Meadow Sweet Meadow

Our neighbor has cut and baled our 26 acres and will soon move the bales to his house on the next road over. Until we decide what to do with the acreage, he can cut it and bale it for his own use. Saves us the trouble. We have been lucky to get some significant rain this spring so the pond is very full and the fish are thriving. DSC_0007 - Copy

I have been lucky to get several items at half off at the nearby big box stores that keeps me in the dirt almost every day. It has been challenging to find plants that will fit under our windows when mature, will like the sun, shade, or semishade of their garden space, and will like the variable and ever changing weather of Texas in summer and winter. My ventures to the garden centers take so much time as I must read each and every plant description card to make sure they will work. It is most deceiving to see a plant labelled as a “dwarf something” and read that it gets 12 feet tall at maturity. I find that humorous. I found Orange Rocket barberry, daylilies, butterfly bush, purple coneflowers, Encore azaleas, Knock out roses, rosemary, salvias, Pistachio hydrangea, firecracker bush, begonias, impatiens and daisies. These will get me started; I will add to the spaces each year to fill in.

In the past couple months I have managed to get a few things planted to make it seem like we are established and not just floating on the turf.  I am in no way done, although I always like to have my gardening finished up by July so I can stay out of the hot weather, except for the watering.  With our area  water restrictions, we keep watering to a minimum and drip hoses are the way to go.  I have them set up so they always stay in place and I can just attach to the faucet, turn them on, set my timer in the house and let them drip for 30 minutes or so.  It keeps my plants very happy. I have mulch and edging to put in place in several beds right now so they look a little forlorn. Mulch keeps the ground from drying out quickly in our very hot summers.

Front entry flower beds

Front entry flower beds

The hanging spider plant in the front flower bed is hanging from an iron hoop type frame that just pushes into the ground. We got it a couple years ago at our once a month Canton Trade Days in Canton, TX. A blacksmith from Nebraska comes down almost every month to sell his stuff. I really like the simplicity and versatility of it. I may move it sometime in the future and replace it with a birdbath, but for now my spider plant likes where it’s at and we can see it from inside through the dining room windows.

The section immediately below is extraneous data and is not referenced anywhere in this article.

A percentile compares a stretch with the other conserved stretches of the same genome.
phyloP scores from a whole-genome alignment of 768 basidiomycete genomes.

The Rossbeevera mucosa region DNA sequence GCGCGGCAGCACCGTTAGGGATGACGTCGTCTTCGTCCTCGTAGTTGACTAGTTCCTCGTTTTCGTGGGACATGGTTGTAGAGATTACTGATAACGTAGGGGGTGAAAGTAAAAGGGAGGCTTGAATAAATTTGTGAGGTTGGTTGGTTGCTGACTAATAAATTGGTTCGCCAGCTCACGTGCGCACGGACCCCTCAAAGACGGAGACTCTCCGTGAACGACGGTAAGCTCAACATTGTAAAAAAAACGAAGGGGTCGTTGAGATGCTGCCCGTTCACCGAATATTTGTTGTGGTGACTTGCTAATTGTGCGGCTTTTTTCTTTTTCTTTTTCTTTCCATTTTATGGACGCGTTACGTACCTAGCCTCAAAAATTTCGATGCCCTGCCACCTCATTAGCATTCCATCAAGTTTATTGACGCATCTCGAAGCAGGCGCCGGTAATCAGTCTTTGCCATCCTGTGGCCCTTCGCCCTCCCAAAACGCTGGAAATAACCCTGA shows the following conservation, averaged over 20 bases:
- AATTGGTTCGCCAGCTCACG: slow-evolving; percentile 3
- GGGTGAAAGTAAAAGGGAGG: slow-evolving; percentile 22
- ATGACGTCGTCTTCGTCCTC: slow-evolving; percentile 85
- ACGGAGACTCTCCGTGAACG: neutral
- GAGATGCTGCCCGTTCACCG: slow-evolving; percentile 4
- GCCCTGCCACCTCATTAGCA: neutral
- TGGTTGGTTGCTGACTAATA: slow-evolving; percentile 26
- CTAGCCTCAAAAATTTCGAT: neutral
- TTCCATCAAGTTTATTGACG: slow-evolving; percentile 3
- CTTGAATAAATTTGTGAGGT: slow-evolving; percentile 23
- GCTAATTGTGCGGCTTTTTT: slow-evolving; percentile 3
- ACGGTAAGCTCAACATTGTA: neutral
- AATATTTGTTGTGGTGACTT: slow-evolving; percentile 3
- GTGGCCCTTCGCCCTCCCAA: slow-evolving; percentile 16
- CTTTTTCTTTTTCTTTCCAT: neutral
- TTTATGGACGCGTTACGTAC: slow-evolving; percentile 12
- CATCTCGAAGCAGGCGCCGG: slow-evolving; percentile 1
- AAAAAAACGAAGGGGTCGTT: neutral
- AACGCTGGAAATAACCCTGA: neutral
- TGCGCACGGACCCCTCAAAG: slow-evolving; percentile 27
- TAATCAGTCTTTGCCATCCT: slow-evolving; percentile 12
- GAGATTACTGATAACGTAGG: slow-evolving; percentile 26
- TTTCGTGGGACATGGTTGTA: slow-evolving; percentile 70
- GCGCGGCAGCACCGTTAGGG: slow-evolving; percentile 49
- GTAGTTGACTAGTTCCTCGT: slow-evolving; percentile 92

Spider plant

Spider plant

The entryway porch now has our big Texas sign on the wall, and it’s visible from inside the house through the window of the kitchen butler’s pantry workspace. It gives a little more depth through the window than looking at a blank wall. My little plant in the rusty cloche is temporary, but it likes its home. I plan to get an ivy growing that will twist and turn on the wires.

Texas

Texas

I am still working at weeding out a few stored boxes of items. I have been donating to a local women’s shelter at My Sister’s Closet in Greenville. They use the funds from sales to help women in need with housing, education and jobs.

After all the work is done for the day, rocking on the porch, listening to all the birds and wildlife, and watching the hummingbirds zip in for a sip, is very relaxing.

Summer on back porch

Summer on back porch

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